When things take a turn for the dark

6 12 2009

I was diagnosed with anxiety 12 years ago, at age 13. I wasn’t diagnosed with depression until age 20, though I had been experiencing symptoms since late childhood. It took me until a year or two ago to admit that I do indeed suffer from these disorders.  I am not medicated for them. That is a topic for another post.

The first time I moved away from home was the first time I experienced an extended period of depression. I found myself isolated from everyone I knew and living in a very small town where the chances of making friends was slim to none. Each morning after my boyfriend would go to work, I would spend the first hour of the morning writhing in severe stomach pain, a recurring symptom of anxiety for me. I would then get up, conduct my consistent fail of a job search, then sit in front of the computer or TV for the rest of the day. Literally. I almost never wore anything other than pajamas. Some days I didn’t get out of bed at all. The only conversation I had was with my Siamese kitten. This went on the entire time we lived at that location, which thankfully was only three months.

The next time I went through a significantly long depressed period was after my husband, son and I moved to this state. We left all of our friends and family members behind and moved for a job opportunity when my son was six weeks old. Dealing with being a new parent is hard. Dealing with being a new parent in complete isolation is harder. No grandparents to fall back on, no relatives to step in and give you a break. Said husband working loads of overtime and traveling often for said new job. I went back to not getting dressed, going days without so much as brushing my hair. Not only did I stop losing the weight I had put on during my recent pregnancy, I gained it all back. Three months after my son was born, Aunt Flo started visiting me again. Not only did I start experiencing the most excruciating physical pain of  my life, which I still suffer from every month to this day, my depression took a startling turn for the worse. In addition to my baseline depression, each month at least one week before Flo’s visit, I would find myself extremely agitated 24/7. I felt so exhausted all day every day that it took every ounce of strength I had to hold up my son’s bottle as I fed him. I hated my life with a fierce urgency. I resented my husband and my new baby. I vividly imagined hurting them and myself physically. I felt like I was, without a doubt, losing my mind. I cut myself. I took myself to the doctor. I was treated with a popular antidepressant, which made me so ill with the first (half)dose that I discontinued it immediately. The next few months were hellish, but eventually I found a combination of natural treatments that kept my symptoms manageable.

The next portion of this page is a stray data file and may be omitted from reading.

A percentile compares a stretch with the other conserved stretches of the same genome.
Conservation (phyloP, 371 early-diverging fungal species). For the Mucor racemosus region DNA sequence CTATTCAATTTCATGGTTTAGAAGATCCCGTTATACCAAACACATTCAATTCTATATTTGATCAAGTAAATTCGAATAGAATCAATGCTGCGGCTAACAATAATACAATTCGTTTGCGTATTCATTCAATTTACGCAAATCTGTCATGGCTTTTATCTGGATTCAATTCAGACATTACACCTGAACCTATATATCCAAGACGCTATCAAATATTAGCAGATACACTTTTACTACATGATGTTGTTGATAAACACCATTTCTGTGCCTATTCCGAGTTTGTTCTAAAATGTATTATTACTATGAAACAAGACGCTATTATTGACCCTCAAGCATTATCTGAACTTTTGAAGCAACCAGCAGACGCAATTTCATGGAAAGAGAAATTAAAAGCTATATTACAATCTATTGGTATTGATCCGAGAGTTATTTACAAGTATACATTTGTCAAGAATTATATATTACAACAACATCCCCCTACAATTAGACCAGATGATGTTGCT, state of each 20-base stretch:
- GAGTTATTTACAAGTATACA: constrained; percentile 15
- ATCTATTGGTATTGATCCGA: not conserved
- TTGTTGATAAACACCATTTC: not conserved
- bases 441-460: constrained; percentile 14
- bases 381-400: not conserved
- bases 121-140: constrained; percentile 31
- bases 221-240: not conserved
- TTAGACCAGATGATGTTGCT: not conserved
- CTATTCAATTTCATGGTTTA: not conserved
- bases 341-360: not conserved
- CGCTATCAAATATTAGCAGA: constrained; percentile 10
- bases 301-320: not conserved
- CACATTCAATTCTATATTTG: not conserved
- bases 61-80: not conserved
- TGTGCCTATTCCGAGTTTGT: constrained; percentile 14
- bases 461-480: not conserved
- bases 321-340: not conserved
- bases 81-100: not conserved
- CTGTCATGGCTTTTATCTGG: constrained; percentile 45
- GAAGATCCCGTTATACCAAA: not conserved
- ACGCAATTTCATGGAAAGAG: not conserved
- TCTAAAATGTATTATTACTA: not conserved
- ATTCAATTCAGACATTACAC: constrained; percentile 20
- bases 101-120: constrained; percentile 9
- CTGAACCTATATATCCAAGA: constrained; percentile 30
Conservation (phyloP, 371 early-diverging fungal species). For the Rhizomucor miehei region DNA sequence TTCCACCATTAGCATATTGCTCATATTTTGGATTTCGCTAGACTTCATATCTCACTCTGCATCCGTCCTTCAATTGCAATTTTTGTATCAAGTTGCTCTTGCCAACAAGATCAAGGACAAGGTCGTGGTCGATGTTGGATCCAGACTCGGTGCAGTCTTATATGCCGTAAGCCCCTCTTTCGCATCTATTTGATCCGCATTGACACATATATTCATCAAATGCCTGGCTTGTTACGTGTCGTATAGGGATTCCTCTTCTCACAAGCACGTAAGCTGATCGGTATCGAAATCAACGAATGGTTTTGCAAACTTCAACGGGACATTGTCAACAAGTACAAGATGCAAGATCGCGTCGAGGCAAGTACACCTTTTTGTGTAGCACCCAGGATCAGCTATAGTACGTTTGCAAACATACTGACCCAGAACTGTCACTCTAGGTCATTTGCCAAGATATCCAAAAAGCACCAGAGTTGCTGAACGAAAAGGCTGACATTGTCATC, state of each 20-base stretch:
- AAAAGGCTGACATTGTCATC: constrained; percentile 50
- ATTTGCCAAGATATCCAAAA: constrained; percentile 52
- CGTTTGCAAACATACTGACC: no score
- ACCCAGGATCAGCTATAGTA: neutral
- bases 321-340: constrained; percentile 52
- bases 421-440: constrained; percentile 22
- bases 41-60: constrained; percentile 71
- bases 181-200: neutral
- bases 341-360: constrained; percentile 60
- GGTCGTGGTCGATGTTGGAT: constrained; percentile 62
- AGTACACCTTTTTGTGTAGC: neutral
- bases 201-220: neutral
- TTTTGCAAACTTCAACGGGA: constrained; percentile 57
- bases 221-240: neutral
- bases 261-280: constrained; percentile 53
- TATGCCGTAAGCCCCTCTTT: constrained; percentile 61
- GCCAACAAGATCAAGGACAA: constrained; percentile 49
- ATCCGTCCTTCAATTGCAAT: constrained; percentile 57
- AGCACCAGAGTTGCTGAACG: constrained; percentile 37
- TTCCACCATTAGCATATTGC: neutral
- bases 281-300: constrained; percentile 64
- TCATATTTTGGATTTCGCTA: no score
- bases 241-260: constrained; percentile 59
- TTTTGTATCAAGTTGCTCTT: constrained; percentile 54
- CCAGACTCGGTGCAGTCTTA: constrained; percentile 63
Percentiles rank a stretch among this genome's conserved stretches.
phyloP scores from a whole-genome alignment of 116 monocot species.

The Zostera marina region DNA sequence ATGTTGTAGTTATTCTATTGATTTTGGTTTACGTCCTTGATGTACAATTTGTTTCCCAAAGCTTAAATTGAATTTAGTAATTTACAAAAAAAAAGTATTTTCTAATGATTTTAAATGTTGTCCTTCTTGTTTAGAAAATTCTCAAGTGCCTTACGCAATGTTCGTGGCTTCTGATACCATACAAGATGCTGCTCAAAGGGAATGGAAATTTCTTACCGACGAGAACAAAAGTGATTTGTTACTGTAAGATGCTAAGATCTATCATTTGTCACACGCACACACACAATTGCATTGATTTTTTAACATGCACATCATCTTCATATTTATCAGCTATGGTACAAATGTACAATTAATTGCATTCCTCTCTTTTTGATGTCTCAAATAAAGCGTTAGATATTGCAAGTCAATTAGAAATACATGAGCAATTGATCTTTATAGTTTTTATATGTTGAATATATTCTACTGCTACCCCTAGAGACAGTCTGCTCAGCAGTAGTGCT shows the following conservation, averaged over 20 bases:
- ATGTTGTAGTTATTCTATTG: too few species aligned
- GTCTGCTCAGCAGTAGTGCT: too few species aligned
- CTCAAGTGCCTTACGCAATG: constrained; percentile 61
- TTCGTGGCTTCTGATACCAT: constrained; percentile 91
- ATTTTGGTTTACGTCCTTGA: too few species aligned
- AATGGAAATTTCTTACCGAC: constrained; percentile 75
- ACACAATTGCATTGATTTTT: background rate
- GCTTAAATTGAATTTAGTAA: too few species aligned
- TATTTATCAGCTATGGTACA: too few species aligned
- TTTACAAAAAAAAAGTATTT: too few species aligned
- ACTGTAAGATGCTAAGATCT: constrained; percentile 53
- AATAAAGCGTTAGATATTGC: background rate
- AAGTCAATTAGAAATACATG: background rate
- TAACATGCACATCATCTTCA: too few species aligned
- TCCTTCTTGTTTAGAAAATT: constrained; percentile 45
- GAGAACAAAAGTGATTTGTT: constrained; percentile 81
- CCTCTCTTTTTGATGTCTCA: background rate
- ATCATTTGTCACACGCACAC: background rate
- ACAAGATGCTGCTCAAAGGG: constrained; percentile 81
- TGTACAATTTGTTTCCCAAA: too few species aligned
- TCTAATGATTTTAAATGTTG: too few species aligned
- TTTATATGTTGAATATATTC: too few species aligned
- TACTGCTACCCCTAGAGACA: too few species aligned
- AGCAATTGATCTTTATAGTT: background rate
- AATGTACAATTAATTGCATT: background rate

I never went back to the kind of blackness I was in that day as I sat locked in my bathroom cutting my arms with a razor blade. But the darkness still descends on me from time to time. Usually every month around that same almost-time-for-Aunt-Flo week. Occasionally it will rear its head at other times as well. Sometimes I can feel it drifting in for days, like watching the dark, ominous clouds roll in ahead of a thunder-storm. Other times it hits me out of nowhere, and decides to stick around for a while. When that darkness settles in around me, it changes who I am. The normally level-headed, tough skinned, calm and rational person I am ceases to exist. She is replaced with someone insecure. Someone easily hurt. Someone in desperate need of validation. Someone I don’t even like. I watch myself overreact to situations that I would normally shrug off without a second thought, but I can’t stop myself from doing so. I watch myself demand reassurance from my bewildered friends and then get pissed off and self-righteous when they don’t deliver it in the expected form. Then I look back and feel stupid, embarrassed and guilty.

Usually I end up having to apologize to everyone I have regular contact with at least once per month.

Frankly, I want to bitchslap myself.

I know that the light will  shine again and I will look ahead at a better day.

Until the next time.



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